These fungicides penetrate and work their way through the grass, as long as the grass is still alive and growing. These are the fungicides that treat existing fungal problems.
Remove dead grass
Once the fungus has killed a section of grass, you can’t just bring it back to life. Remove the grass with a metal rake until you’ve exposed the soil underneath. If you have any unwanted moss growing, read more about it in this article.
Plant your grass seeds in the bare area you’ve created.
Feed the seedlings
Feed the young sprouts with fertilizer for young plant life, not the normal fertilizer for fully grown grass.
Apply a thin layer of topsoil
You can apply a very thin layer of topsoil over the seedlings to nourish and protect them in their first few days of growth. Not more than a half inch, though otherwise, the grass might not make it all the way through.
Water the seedlings
Water the freshly planted seeds late in the morning every day until you see them sprout. Only water the area where you’ve planted the seeds. Water the rest of the grass once per week, as usual.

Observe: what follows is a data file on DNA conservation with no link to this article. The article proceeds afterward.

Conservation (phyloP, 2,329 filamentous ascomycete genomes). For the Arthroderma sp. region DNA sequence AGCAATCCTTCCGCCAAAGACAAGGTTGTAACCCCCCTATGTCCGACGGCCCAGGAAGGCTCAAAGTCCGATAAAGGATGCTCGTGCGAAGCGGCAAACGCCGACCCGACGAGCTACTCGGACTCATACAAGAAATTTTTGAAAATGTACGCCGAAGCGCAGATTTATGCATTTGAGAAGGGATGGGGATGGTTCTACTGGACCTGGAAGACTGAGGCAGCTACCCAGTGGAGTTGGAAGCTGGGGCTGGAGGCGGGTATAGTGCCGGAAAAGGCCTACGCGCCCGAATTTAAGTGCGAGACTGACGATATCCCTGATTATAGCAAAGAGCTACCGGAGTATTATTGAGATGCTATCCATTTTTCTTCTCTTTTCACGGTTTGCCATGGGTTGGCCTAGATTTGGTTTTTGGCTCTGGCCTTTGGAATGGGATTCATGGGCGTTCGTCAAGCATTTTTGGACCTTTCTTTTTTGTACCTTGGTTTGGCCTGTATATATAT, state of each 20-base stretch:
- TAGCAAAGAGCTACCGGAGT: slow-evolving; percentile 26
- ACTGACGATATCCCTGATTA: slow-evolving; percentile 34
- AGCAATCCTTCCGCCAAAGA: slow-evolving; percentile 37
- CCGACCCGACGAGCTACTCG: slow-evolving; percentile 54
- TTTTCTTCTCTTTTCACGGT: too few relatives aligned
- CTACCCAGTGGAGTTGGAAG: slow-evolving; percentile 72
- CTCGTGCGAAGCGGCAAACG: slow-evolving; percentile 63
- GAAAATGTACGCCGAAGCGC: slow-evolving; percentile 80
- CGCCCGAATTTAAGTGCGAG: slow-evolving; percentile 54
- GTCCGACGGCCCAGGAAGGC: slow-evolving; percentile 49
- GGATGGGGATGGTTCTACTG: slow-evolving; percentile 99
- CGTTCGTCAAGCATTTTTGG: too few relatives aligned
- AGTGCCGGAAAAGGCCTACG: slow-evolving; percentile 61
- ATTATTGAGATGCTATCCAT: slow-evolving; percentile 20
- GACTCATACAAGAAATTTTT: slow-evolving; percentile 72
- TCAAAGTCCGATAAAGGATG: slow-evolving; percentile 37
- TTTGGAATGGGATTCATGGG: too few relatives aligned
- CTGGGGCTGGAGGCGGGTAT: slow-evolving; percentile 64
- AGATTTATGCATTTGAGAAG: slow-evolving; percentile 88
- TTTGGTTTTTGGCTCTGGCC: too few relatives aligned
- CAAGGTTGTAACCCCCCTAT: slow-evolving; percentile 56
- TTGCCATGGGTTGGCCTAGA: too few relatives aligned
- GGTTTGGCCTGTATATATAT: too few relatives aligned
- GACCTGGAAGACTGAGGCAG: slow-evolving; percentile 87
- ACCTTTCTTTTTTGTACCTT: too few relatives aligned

Lawn Fungus Prevention
Once you have your lawn free of fungus, it’s easier to keep it away than dealing with it again. Here are a few preventative measures to keep fungus away.
- Don’t over water. An established lawn only needs about 1 to 2 inches of water per week. Get yourself a rain gauge to monitor the rain and only water the lawn if it gets less than 1 inch of rainfall per week.
- Water once a week so that the grass and roots can breathe a bit.
- The mornings are the best time to water because the sun will help the moisture evaporate before nightfall.
- Feed your lawn with fertilizers to keep it strong and healthy. That way, it will be more resistant to being overrun by mold.
- Keeping the lawn at an optimal height will also help prevent mold. Most lawns do well at a 2 to 3 inch height. So you could mow it down to around 2 inches every week to maintain the perfect length.
- Increase the amount of sunlight the grass gets. Trim nearby bushes and trees or remove shade nets. Some people opt to remove certain trees to allow more sunlight onto the lawn.
- Don’t use fertilizer with too much Nitrogen as it will promote fungal growth.
Flatten Out The Ground
If your grass is turning white in areas where the ground is sunken, it could be because those areas hold water so well. The airflow is also less in ditches, adding to the problem. If you have any dips in your lawn, even them out with some topping soil so that water can run through the area easier.
Not Enough Aeration On Lawn
Stagnant air causes moldy problems. It may sound overdramatic, but you may need to change the type of fencing or walling you have around your lawn to increase the airflow in the area.